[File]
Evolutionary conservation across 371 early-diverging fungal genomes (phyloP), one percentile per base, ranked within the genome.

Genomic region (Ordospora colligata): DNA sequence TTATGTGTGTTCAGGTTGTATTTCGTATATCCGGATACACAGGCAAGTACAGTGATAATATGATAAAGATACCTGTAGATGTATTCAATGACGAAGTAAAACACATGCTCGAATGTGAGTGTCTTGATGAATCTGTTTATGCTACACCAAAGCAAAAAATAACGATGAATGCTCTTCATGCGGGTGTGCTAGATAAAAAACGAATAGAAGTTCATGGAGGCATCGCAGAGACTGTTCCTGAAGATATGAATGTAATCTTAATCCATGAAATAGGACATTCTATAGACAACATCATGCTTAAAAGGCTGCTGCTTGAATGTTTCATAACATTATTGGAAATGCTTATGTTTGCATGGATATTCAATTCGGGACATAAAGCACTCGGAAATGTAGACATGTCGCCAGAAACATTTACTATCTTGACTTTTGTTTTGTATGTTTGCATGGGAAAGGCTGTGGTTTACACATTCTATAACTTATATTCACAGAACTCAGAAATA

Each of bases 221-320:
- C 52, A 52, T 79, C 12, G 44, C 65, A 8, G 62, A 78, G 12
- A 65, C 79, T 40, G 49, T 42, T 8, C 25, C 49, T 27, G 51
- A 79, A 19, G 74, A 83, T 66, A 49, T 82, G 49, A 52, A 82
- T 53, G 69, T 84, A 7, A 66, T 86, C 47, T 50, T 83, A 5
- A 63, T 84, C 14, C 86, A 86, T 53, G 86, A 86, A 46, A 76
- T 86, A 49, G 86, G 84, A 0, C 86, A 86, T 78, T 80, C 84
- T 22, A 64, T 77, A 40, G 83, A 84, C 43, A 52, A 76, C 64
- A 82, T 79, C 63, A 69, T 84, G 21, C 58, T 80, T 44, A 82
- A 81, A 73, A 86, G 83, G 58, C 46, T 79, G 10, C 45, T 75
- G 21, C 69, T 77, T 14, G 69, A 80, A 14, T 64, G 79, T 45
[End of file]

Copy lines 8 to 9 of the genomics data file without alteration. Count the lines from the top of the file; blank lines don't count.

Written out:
- A 63, T 84, C 14, C 86, A 86, T 53, G 86, A 86, A 46, A 76
- T 86, A 49, G 86, G 84, A 0, C 86, A 86, T 78, T 80, C 84